Ball was based in Asia and the Pacific during World War II and was awarded the Bronze Star for heroism during the Battle of Okinawa. He served 27 years in the National Guard, retired as a brigadier general in 1973 and then served six years in the Army Reserves. He retired as a full colonel in 1979. Ball was awarded the Veteran of the Year award from the Worcester Veterans Council in 1999.
After World War II, Ball worked for a local advertising firm until he started his own business, Harvey Ball Advertising, in 1959. He designed the smiley in 1963.
The State Mutual Life Assurance Company of Worcester, Massachusetts (now known as Hanover Insurance) had purchased Guarantee Mutual Company of Ohio. The merger resulted in low employee morale. In an attempt to solve this, Ball was employed in 1963 as a freelance artist, to come up with an image to increase morale. What he created was a smiley face, with one eye bigger than the other. In less than ten minutes, Harvey Ball came up with the simple yet world-changing smiley face. The simplicity of the image brought smiles to the faces of the executives, who paid him $45 for his creation.
The use of the smiley face became part of the company's friendship campaign whereby State Mutual handed out 100 smiley pins to employees. The aim was to get employees to smile while using the phone and doing other tasks. The buttons became popular, with orders being taken in lots of 10,000. More than 50 million smiley face buttons had been sold by 1971, and the smiley has been described as an international icon.
Ball never applied for a trademark or copyright of the smiley and earned just $45 for his work (US $315 in 2010 inflation-adjusted dollars). State Mutual, similarly, did not make any money from the design. Ball's son, Charles, is reported to have said his father never regretted not registering the copyright. Telegram & Gazette reported Charles Ball as saying "he was not a money-driven guy, he used to say, 'Hey, I can only eat one steak at a time, drive one car at a time.'"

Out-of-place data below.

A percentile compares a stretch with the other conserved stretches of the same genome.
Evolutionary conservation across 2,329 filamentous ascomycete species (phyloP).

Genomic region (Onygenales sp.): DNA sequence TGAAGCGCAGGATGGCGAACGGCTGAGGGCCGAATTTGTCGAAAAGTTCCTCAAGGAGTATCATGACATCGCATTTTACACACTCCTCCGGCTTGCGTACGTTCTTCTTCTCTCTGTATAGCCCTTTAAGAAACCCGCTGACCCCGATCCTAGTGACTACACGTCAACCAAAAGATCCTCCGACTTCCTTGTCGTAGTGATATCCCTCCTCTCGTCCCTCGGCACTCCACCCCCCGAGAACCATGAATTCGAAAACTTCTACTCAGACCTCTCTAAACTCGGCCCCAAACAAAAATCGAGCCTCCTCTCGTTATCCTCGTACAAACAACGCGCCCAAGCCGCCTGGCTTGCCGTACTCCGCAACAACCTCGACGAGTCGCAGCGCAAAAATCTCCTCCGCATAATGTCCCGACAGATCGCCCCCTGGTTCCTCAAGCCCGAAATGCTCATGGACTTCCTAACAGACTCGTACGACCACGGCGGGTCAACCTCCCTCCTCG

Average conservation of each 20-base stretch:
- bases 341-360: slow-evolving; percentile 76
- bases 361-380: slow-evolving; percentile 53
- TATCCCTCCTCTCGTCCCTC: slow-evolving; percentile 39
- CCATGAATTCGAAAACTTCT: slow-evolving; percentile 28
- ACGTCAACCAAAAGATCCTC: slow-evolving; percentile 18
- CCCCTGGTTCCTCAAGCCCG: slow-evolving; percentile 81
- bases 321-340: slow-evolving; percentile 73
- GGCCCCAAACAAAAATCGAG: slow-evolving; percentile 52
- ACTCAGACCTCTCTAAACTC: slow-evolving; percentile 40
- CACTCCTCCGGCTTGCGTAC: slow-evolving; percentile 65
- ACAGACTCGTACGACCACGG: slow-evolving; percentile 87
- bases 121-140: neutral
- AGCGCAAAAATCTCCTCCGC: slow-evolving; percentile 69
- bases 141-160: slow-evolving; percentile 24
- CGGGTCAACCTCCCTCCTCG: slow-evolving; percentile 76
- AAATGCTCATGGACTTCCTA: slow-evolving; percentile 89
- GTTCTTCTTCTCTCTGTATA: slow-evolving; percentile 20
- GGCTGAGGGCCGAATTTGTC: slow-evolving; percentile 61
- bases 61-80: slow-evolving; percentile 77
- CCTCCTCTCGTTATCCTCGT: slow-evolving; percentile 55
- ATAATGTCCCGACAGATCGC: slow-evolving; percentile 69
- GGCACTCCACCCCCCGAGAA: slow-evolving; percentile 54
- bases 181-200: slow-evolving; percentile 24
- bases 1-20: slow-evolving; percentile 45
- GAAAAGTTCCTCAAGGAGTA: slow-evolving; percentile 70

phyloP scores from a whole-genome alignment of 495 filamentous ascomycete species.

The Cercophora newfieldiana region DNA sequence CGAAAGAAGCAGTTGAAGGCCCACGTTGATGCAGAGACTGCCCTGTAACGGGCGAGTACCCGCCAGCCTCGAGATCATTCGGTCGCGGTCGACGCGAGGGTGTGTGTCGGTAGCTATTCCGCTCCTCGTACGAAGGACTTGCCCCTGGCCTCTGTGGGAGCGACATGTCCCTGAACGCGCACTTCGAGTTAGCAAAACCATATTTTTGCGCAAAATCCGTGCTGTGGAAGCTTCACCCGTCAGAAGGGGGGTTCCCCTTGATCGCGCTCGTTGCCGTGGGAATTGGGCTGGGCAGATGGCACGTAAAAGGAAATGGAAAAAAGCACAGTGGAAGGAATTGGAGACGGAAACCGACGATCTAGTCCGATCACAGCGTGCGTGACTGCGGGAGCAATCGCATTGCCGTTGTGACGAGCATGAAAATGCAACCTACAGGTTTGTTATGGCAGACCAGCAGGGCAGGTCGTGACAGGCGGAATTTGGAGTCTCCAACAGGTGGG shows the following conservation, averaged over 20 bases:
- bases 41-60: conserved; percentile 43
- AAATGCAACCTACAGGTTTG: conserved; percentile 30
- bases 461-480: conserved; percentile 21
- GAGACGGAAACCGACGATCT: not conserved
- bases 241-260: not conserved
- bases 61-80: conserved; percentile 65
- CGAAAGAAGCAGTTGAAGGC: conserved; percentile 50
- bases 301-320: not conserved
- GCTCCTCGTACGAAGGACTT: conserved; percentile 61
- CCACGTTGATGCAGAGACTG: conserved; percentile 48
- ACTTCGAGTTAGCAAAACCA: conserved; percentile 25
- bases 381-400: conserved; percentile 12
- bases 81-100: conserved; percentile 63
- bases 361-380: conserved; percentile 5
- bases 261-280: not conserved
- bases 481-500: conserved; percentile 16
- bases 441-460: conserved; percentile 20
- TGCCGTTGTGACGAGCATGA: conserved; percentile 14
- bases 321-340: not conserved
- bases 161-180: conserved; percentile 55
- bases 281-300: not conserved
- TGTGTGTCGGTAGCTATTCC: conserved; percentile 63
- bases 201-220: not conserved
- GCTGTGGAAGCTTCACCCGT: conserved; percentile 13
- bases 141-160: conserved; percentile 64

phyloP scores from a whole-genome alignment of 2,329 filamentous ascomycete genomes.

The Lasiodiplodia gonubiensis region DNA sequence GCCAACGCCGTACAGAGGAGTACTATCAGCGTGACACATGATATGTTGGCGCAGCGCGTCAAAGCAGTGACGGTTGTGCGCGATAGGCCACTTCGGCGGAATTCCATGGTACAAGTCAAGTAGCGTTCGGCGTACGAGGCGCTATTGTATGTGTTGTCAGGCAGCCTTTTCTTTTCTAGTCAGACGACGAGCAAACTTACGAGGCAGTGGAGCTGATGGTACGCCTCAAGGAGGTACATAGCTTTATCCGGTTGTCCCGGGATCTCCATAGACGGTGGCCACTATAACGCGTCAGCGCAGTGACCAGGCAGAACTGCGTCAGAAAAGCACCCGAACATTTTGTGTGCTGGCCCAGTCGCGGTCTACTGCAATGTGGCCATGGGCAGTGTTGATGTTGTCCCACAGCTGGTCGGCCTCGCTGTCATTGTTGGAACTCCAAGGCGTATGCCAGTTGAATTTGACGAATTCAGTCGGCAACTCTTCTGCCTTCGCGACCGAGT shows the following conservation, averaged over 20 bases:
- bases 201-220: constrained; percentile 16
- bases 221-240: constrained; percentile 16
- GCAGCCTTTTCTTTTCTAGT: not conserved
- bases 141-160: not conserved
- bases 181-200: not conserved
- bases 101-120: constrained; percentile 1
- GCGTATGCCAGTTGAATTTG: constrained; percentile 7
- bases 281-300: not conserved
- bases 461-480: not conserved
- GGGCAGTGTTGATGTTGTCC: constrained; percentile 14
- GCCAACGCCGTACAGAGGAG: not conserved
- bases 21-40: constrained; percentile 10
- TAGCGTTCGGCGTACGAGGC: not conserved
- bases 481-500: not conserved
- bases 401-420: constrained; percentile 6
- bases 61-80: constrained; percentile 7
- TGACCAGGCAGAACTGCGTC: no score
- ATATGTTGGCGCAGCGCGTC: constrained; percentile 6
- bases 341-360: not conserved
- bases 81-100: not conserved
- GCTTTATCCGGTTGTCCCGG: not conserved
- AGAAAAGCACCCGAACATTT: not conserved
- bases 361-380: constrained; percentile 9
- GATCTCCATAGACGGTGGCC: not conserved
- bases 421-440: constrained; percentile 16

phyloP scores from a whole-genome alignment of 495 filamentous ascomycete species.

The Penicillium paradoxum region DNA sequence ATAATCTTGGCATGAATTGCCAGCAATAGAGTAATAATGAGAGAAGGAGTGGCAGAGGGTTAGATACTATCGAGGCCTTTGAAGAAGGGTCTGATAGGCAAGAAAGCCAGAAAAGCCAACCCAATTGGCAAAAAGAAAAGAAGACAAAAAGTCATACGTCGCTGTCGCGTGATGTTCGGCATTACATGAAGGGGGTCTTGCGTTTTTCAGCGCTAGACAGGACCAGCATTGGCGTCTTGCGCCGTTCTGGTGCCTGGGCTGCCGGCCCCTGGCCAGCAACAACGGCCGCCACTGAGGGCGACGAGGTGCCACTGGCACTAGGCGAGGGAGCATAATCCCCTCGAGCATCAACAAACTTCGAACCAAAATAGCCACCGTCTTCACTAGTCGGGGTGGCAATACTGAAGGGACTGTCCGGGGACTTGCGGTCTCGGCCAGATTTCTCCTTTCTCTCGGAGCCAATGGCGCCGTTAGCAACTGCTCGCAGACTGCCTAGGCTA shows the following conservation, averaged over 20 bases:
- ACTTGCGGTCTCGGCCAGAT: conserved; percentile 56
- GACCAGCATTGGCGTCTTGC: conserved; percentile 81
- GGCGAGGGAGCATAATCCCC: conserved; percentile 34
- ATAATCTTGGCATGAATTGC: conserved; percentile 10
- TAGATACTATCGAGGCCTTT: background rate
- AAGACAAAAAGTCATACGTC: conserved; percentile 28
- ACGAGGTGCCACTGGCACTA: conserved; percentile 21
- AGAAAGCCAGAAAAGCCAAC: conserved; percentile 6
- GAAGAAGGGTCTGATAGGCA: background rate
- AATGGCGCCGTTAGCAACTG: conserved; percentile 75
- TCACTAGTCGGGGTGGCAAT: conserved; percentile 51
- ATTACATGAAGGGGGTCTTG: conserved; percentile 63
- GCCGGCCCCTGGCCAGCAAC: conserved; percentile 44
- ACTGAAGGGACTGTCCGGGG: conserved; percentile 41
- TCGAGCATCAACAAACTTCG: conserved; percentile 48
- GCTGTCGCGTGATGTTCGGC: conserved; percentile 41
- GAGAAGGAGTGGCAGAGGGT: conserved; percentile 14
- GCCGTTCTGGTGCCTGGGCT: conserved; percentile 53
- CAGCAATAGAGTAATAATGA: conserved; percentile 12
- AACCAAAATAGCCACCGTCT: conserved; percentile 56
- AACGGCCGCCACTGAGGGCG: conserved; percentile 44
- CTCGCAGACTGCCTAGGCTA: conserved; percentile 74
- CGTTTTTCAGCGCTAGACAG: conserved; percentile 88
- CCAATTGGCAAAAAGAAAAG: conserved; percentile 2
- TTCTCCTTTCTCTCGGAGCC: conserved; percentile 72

The phrase "Have a happy day" became associated with the Smiley although it was not part of Ball's original design. Philadelphian brothers Bernard and Murray Spain designed and sold products with the phrase and logo in the early 1970s. They trademarked the combination and later changed the phrase to "Have a nice day", which itself has become a phrase in everyday use in North America
The Smiley was introduced to France in 1972 as a signal of a good news story in the newspaper France Soir. Frenchman Franklin Loufrani used the image this way and made swift moves to trademark the image. His company now turns over $100 million a year and became embroiled in a copyright dispute with Walmart over the image in the 1990s.
The BBC broadcast a radio documentary on 4 February 2012 called Smiley's People that covered the story of the smiley. This is currently available for playback.
On July 18, 1998, around the 35th anniversary of the design's inception, Ball appeared at That's Entertainment to meet fans and sign smiley pins and art. At this appearance Ball was shown copies of the graphic novel Watchmen issue #1, which featured a notorious image of a smiley face with a splatter of blood across it. Store Manager Ken Carson was quoted as saying Ball seemed amused to see it on the cover.
An authentic Harvey Ball smiley face can always be identified by three distinguishing features: Narrow oval eyes, with the right one larger than the left, bright sunny yellow, and a slightly off center mouth, which has been attributed to being similar to a "Mona Lisa Mouth".
The World Smile Corporation was founded by Ball in 1999. The Corporation licenses Smileys and organizes World Smile Day. World Smile Day raises money for the Harvey Ball World Smile Foundation, a non-profit charitable trust that supports children's causes. World Smile Day is held on the first Friday of October each year and is a day dedicated to "good cheer and good works". The catch phrase for the day is "Do an act of kindness - help one person smile".
Ball died on April 12, 2001, aged 79, as a result of liver failure following a short illness.
The land that was owned by the Ball Family, off Granite Street in Worcester, was purchased by the City of Worcester in June 2007, with help from Mass Audubon and a $500,000 grant from the state Executive Office of Environmental Affairs' Division of Conservation Services. This property links Mass Audubon's Broad Meadow Brook Sanctuary with the developing Blackstone River Bikeway. It is now known as the "Harvey Ball Conservation Area" and is home to the appropriately named "Smiley Face Trail."